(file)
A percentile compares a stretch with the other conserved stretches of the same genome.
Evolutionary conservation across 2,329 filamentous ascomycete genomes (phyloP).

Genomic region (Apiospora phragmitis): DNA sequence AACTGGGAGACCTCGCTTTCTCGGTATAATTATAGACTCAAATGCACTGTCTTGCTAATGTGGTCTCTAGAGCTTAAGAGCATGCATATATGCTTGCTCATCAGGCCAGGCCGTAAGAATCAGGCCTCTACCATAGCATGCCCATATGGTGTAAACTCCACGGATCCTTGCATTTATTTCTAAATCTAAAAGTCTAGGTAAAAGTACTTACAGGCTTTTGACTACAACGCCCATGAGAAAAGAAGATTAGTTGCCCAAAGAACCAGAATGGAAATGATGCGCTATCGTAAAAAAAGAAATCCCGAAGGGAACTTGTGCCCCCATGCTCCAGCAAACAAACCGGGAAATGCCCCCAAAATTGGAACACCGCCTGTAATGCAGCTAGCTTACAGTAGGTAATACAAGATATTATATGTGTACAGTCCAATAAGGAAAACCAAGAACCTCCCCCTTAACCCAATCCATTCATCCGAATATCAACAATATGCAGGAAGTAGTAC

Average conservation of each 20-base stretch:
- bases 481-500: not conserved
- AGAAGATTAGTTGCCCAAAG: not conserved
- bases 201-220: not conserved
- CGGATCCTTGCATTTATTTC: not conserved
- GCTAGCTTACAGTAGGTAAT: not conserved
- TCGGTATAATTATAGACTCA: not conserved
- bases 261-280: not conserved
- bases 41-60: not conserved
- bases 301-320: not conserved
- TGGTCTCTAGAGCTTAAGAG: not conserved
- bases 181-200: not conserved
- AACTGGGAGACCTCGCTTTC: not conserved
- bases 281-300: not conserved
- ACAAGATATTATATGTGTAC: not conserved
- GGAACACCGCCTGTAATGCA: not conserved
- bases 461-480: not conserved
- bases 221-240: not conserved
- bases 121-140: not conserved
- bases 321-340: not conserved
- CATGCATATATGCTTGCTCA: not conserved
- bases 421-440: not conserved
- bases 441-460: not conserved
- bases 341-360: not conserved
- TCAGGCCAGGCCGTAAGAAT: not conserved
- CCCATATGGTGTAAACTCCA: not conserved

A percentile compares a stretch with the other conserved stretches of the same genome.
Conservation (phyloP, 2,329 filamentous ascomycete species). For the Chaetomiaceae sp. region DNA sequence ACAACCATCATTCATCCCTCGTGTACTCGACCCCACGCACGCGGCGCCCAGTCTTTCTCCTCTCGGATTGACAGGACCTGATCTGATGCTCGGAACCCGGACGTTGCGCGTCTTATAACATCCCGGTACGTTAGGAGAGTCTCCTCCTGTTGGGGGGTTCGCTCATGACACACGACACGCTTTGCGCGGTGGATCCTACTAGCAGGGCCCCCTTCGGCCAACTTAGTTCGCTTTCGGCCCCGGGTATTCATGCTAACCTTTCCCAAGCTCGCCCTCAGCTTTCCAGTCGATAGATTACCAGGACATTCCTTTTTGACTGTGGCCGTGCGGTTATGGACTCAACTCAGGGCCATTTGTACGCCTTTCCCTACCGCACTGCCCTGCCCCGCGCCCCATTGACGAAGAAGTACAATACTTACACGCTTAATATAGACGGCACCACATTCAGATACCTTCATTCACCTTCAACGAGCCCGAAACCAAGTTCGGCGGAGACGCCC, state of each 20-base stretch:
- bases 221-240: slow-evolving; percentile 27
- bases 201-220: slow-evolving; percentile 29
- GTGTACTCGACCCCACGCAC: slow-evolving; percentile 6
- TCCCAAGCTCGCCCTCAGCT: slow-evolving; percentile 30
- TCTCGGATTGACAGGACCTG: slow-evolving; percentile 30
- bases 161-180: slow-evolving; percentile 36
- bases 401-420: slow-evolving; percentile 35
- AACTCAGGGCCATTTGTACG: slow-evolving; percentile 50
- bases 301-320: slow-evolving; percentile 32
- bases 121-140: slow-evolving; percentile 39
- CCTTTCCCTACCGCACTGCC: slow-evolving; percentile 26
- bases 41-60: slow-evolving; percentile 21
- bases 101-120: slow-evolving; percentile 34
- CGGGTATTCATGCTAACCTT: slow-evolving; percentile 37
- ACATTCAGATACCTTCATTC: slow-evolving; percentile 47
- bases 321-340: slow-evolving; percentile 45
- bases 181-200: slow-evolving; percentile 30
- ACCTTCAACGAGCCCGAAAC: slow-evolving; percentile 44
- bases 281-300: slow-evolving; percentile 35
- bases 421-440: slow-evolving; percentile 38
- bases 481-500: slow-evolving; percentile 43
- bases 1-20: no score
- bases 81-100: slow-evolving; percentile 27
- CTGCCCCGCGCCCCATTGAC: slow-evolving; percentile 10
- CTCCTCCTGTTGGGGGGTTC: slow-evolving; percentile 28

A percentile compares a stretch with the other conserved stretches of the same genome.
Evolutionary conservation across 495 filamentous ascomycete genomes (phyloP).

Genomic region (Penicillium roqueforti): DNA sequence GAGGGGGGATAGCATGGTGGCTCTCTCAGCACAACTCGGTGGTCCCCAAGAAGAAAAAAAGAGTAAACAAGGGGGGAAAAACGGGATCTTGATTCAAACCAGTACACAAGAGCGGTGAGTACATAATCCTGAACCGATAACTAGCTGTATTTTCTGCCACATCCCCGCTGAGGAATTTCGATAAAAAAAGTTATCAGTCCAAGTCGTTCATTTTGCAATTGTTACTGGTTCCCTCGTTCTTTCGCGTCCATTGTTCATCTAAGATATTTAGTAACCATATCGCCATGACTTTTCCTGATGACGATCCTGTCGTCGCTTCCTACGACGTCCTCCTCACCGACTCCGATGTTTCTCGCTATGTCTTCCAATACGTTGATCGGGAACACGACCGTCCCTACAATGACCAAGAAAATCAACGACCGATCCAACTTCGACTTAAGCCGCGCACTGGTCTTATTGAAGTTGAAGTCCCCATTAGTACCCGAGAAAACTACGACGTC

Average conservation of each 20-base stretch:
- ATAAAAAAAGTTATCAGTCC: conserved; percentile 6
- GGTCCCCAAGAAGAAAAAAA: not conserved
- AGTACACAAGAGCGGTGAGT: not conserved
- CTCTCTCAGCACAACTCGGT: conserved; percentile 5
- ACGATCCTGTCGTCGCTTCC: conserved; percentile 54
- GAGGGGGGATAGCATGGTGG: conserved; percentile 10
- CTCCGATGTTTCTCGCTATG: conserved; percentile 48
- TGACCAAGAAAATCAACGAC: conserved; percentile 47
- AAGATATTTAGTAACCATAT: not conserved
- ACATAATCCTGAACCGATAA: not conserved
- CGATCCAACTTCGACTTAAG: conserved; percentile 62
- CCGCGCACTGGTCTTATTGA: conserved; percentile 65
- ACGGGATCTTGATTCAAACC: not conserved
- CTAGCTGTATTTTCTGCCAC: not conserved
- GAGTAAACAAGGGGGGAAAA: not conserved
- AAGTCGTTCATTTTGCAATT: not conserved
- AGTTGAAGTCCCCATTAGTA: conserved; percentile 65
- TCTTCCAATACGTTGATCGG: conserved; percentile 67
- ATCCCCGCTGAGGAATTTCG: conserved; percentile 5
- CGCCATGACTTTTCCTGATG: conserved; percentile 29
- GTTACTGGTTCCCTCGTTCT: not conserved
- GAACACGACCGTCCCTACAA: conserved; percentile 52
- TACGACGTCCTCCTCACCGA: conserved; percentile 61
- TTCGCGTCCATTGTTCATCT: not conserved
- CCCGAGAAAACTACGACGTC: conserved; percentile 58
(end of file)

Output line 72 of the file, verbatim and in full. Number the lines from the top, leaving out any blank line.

- CCGCGCACTGGTCTTATTGA: conserved; percentile 65